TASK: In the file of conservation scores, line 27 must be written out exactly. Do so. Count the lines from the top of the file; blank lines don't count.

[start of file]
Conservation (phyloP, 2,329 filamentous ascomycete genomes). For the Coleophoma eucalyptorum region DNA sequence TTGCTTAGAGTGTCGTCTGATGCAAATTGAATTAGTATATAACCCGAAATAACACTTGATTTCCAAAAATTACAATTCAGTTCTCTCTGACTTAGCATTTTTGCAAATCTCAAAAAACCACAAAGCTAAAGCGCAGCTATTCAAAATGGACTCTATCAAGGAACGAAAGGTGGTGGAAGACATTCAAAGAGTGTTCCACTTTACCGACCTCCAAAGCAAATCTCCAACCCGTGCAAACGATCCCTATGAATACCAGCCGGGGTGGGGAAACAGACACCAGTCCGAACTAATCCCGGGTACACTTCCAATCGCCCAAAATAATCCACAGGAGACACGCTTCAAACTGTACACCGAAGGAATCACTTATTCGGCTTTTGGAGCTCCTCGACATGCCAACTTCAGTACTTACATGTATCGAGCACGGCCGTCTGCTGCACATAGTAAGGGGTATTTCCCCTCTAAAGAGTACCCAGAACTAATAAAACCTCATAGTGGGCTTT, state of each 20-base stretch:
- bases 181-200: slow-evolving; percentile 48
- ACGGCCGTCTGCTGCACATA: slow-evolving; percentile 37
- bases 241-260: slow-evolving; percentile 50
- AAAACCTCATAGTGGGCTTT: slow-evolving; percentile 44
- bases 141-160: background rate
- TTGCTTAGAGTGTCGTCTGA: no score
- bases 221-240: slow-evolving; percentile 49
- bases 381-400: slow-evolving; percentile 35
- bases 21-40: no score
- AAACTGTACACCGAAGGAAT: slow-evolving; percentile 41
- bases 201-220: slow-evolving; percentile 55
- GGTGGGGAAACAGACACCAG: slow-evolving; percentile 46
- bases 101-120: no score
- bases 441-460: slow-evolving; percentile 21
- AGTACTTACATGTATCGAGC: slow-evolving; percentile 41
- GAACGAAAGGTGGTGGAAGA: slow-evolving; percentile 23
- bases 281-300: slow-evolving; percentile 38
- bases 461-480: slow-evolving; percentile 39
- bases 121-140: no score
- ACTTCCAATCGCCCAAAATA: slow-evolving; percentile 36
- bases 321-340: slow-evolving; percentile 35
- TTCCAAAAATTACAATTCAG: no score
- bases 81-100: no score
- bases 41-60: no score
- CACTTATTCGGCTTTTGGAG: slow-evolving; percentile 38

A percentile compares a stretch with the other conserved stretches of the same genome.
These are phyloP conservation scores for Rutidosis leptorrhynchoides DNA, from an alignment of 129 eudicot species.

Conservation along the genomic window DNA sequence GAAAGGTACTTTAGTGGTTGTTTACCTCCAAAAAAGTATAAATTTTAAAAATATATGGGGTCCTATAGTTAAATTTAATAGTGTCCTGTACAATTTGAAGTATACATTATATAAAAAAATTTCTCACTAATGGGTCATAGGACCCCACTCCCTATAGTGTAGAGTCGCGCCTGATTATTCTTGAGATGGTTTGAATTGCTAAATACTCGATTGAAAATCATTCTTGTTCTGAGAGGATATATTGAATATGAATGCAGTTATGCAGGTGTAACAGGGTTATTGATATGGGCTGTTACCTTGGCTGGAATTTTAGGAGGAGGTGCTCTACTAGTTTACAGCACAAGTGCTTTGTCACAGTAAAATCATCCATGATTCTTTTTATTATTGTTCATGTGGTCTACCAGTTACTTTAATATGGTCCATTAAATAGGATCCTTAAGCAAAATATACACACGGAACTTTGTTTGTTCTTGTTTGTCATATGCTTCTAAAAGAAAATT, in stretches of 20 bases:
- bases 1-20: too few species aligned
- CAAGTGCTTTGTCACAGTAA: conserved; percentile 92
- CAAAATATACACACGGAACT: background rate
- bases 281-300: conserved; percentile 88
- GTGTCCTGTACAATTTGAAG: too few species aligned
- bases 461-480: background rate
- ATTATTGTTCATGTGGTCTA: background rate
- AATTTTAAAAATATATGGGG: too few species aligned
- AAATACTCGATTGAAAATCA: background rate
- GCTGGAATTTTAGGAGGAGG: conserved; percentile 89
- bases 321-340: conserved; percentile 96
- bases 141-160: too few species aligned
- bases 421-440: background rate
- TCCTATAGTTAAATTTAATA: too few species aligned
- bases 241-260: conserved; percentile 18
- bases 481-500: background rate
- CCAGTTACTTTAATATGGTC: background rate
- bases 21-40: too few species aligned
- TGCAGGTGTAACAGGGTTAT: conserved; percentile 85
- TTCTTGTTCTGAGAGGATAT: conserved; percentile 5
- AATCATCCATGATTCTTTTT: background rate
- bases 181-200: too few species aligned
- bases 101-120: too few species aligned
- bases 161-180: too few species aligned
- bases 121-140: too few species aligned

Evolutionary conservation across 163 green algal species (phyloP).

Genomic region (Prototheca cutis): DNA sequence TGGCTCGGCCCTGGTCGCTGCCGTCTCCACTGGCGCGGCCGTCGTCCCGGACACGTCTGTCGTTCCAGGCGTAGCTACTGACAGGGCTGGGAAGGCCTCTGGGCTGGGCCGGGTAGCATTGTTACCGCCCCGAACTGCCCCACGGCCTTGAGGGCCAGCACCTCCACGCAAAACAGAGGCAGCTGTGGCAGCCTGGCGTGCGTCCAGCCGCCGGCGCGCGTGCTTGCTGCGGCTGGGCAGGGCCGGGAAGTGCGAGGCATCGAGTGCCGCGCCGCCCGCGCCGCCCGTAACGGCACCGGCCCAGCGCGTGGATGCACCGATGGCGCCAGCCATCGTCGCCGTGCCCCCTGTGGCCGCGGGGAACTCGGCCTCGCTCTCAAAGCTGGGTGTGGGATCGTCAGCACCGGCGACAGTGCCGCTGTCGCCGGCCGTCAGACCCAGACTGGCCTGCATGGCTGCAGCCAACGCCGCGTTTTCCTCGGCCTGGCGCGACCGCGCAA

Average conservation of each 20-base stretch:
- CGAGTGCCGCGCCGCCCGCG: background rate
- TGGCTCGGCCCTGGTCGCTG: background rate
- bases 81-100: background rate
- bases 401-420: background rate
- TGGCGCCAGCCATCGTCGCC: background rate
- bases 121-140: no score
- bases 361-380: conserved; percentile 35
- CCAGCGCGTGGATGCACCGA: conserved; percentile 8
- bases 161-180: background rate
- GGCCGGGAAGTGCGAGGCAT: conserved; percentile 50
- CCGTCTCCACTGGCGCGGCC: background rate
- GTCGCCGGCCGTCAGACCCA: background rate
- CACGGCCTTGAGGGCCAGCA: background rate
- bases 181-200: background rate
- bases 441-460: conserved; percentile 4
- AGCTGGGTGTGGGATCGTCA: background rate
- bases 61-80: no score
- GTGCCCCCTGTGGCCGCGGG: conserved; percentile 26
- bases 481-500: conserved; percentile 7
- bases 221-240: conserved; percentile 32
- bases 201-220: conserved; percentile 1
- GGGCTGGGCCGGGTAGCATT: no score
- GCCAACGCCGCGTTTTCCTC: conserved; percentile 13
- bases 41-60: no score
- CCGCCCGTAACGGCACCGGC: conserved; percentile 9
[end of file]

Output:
A percentile compares a stretch with the other conserved stretches of the same genome.